Available on SSRN:
Judgment in the First Case Before the African Court on Human and Peoples’ Rights: A Missed Opportunity or Mockery of International Law in Africa?
Chacha Bhoke Murungu
Full-text of the court’s decision can be found at the Minnesota Human Rights Library: In the Matter of Michelot Yogogombaye v. Republic of Senegal.
On 15 December 2009 the African Court on Human and Peoples’ Rights (‘the African Human Rights Court, or ‘the court’) sitting in Arusha, Tanzania delivered its first ever judgment. The purpose of this article is to reflect and comment on several issues and principles found in this first ever case to be filed before the court. In the course of discussion, the article will present the conclusion reached by the court and the Separate Opinion of Judge Fatsah Ouguergouz. At first, a discussion is on the arguments raised by the applicant, Mr Michelot Yogogombaye against Senegal in respect of the on-going legal proceedings instituted in Senegal against Hissene Habre, former President of Chad, charging him with crimes against humanity, particularly torture committed in Chad between 1982 and December 1990. Then, a discussion is on Senegal’s preliminary objections to the application touching on the lack of jurisdiction by the court on the basis that Senegal has not made a declaration under article 34(6) of the Protocol to the African Charter on Human and Peoples’ Rights on the Establishment of an African Court on Human and Peoples’ Rights (the Protocol) allowing individuals to institute cases against it before the court.
Although the judgment of the court did not go into the merits of the case, this article discusses the implications that the judgment would have had on the developments of international law in Africa, had it gone into merits and substance of the case. It examines several key issues that had been raised by the applicant before the court. These include ‘functional immunity’ of former heads of state in relation to serious human rights violations as alluded to by the applicant; the principle of ‘universal jurisdiction’; retroactivity of penal laws; status of a political asylee under the law on refugees; issues of access to the court by individuals under the concept of personal jurisdiction (jurisdiction ratione personae) as reflected in article 5(3) of the Protocol, and whether the court may ‘receive’ applications from individuals against a state which has not made an express declaration under article 34(6) of the Protocol. In this connection, the article follows the interpretation of the words ‘receive’ and shall’ as found in articles 5(3) and 34(6) of the Protocol, and offers its own interpretation of ‘individuals’ as used in the same provisions of the Protocol. Further, it examines the possibility of the court’s judgment to suspend the decision of the Assembly of the African Union (AU) mandating Senegal to try Hissene Habre. The article further examines whether the court had been seized with an opportunity to develop its own jurisprudence on international law in Africa, in line with the provisions of the Protocol.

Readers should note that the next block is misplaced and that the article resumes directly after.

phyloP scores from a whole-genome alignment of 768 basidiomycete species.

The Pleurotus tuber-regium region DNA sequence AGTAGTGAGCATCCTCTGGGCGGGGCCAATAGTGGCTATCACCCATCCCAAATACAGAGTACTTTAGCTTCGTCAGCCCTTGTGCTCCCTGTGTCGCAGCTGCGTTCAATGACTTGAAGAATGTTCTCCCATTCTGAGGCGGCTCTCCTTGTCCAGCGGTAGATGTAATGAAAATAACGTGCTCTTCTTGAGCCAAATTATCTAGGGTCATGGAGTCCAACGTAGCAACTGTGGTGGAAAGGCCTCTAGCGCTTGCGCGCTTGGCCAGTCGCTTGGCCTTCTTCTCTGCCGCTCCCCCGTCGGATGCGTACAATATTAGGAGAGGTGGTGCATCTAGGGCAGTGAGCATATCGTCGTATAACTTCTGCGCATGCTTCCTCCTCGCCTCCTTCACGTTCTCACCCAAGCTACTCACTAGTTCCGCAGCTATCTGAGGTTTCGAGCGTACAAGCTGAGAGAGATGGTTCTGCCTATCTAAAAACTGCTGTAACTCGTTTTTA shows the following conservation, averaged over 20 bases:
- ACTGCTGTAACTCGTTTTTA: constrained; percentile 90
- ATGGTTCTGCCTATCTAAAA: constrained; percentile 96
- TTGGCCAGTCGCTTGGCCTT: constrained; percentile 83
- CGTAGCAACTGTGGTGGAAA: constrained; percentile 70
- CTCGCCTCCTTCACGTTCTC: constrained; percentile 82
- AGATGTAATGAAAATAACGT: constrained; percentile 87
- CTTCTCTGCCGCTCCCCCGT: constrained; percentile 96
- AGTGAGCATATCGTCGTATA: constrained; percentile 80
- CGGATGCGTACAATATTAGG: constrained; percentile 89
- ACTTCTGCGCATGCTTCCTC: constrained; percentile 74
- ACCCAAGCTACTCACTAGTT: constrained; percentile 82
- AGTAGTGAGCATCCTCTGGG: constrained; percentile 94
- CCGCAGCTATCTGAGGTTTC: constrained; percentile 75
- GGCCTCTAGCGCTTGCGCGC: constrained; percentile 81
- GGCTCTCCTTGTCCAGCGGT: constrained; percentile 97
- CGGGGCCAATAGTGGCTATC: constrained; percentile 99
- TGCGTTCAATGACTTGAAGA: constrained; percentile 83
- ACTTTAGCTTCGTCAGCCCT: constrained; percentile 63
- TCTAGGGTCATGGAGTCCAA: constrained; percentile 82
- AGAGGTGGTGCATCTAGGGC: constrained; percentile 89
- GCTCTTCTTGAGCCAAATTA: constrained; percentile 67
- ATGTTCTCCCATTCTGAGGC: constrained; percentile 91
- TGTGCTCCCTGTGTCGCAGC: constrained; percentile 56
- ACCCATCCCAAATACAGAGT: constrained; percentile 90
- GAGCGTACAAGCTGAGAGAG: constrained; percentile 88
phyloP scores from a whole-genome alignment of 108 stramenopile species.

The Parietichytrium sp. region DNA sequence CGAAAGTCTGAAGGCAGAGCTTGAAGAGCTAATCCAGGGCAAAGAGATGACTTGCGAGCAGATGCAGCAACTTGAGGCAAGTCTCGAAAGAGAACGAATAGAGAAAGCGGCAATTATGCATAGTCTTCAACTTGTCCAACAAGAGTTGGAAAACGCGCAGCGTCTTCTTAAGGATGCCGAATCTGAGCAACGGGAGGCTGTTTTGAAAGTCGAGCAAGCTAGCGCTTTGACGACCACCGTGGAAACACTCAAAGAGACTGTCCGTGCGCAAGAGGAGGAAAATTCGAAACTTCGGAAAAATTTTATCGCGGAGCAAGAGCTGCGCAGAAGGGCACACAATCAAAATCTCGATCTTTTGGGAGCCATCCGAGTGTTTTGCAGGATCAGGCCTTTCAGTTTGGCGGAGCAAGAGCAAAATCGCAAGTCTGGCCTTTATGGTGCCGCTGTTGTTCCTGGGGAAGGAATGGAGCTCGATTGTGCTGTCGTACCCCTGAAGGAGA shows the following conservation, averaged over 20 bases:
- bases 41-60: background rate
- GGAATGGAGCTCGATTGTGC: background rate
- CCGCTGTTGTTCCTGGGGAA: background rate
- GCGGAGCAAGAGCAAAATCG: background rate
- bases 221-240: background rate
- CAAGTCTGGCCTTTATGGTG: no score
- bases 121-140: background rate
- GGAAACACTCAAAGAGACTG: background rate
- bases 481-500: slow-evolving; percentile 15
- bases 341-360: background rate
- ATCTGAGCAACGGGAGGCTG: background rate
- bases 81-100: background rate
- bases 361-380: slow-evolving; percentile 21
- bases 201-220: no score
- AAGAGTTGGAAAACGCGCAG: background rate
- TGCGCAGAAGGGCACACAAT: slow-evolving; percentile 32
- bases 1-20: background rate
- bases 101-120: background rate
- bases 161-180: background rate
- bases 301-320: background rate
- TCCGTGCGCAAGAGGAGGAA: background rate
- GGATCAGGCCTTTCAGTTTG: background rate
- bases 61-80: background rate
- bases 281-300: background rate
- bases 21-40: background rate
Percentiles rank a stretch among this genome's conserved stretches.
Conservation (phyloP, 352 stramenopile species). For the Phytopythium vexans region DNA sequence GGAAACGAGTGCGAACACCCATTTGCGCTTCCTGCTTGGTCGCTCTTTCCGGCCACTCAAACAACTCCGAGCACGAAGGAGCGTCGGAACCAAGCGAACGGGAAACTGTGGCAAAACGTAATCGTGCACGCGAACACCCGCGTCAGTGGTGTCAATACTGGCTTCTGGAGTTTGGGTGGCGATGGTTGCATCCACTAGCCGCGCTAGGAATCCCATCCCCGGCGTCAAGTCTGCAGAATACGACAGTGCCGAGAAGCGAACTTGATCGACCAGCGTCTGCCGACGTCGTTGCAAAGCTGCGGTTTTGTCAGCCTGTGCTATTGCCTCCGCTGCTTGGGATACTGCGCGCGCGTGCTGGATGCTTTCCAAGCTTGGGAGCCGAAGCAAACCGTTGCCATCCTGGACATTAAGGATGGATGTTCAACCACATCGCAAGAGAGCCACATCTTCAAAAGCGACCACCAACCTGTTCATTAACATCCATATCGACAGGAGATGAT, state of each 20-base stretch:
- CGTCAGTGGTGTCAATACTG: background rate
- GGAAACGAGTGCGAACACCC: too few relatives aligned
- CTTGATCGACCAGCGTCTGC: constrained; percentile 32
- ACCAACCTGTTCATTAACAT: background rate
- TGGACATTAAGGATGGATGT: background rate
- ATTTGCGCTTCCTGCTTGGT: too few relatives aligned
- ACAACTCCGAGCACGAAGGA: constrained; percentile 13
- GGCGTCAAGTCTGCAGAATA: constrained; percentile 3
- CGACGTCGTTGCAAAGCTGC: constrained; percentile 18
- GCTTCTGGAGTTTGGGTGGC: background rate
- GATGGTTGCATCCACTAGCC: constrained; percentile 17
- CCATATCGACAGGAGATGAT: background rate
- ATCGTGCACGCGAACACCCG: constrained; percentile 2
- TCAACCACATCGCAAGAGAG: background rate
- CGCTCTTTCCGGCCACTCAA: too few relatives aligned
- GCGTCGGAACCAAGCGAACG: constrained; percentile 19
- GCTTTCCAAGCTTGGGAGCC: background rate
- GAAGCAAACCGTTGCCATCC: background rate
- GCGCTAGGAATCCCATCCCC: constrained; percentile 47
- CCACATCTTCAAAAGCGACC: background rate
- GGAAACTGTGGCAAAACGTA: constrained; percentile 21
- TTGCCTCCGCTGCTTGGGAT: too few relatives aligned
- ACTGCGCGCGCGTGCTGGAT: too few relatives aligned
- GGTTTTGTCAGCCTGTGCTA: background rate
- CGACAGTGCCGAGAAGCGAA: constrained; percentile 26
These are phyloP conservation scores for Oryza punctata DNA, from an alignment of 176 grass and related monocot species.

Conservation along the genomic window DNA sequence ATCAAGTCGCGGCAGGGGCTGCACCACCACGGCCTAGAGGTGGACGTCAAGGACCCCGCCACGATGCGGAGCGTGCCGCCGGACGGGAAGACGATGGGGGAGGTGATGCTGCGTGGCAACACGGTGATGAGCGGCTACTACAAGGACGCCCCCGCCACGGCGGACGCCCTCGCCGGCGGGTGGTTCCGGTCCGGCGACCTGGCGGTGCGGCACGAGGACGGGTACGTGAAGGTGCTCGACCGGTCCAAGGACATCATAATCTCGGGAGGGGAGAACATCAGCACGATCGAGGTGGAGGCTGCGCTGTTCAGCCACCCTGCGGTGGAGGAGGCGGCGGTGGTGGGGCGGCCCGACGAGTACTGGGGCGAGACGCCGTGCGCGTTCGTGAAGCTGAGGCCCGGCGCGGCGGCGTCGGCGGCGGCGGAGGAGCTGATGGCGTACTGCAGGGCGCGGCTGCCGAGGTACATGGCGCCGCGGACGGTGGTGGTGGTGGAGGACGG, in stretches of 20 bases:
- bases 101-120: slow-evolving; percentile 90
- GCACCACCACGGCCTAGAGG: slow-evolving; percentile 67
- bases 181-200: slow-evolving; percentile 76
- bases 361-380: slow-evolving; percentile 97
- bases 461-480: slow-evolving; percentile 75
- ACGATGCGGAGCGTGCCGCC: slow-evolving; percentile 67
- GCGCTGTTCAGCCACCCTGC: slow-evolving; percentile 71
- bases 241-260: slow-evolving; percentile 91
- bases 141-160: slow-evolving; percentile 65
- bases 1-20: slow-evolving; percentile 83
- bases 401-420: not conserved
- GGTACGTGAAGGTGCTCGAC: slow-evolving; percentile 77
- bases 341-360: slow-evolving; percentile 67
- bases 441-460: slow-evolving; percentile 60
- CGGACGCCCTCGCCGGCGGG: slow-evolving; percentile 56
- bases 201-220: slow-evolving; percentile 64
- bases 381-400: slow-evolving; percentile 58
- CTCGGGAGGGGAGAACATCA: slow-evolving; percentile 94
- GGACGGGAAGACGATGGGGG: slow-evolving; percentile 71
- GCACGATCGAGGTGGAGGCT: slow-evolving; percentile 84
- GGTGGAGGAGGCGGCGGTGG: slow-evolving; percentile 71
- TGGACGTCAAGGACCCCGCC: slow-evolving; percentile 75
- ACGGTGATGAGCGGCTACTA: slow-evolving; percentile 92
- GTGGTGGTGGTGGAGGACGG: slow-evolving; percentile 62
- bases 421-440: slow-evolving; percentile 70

In addition to the questions raised, the article also examines whether the applicant in the case had indeed understood some of the principles he contended that Senegal has violated in prosecuting Hissene Habre or his arguments are simply a mockery of international law and obligations of states in the prosecution and punishment of individuals who commit human rights violations.
To understand the context of the judgment of the court, it is necessary that the application and preliminary objections as well as statement of defense filed before the court be discussed as a whole. But, before attempting to discuss the judgment of the court, it is necessary to consider the pre-existing legal proceedings against Mr Hissene Habre and Senegal before different legal and judicial institutions in the world. These proceedings will inform the readers about the context within which the present judgment of the court came into being. For brevity reasons, it suffices to highlight here that Hissene Habre sits at the centre of various legal proceedings before national and international judicial bodies. The prior legal proceedings that had been instituted against Mr Hissene Habre in Senegal and Belgium, as well as against Senegal before the United Nations Committee against Torture (CAT) and the International Court of Justice (ICJ) are the ones that also have an impact on the first case before the African Human Rights Court. What follows below is now a discussion on the judgment in the first case before the African Human Rights Court and its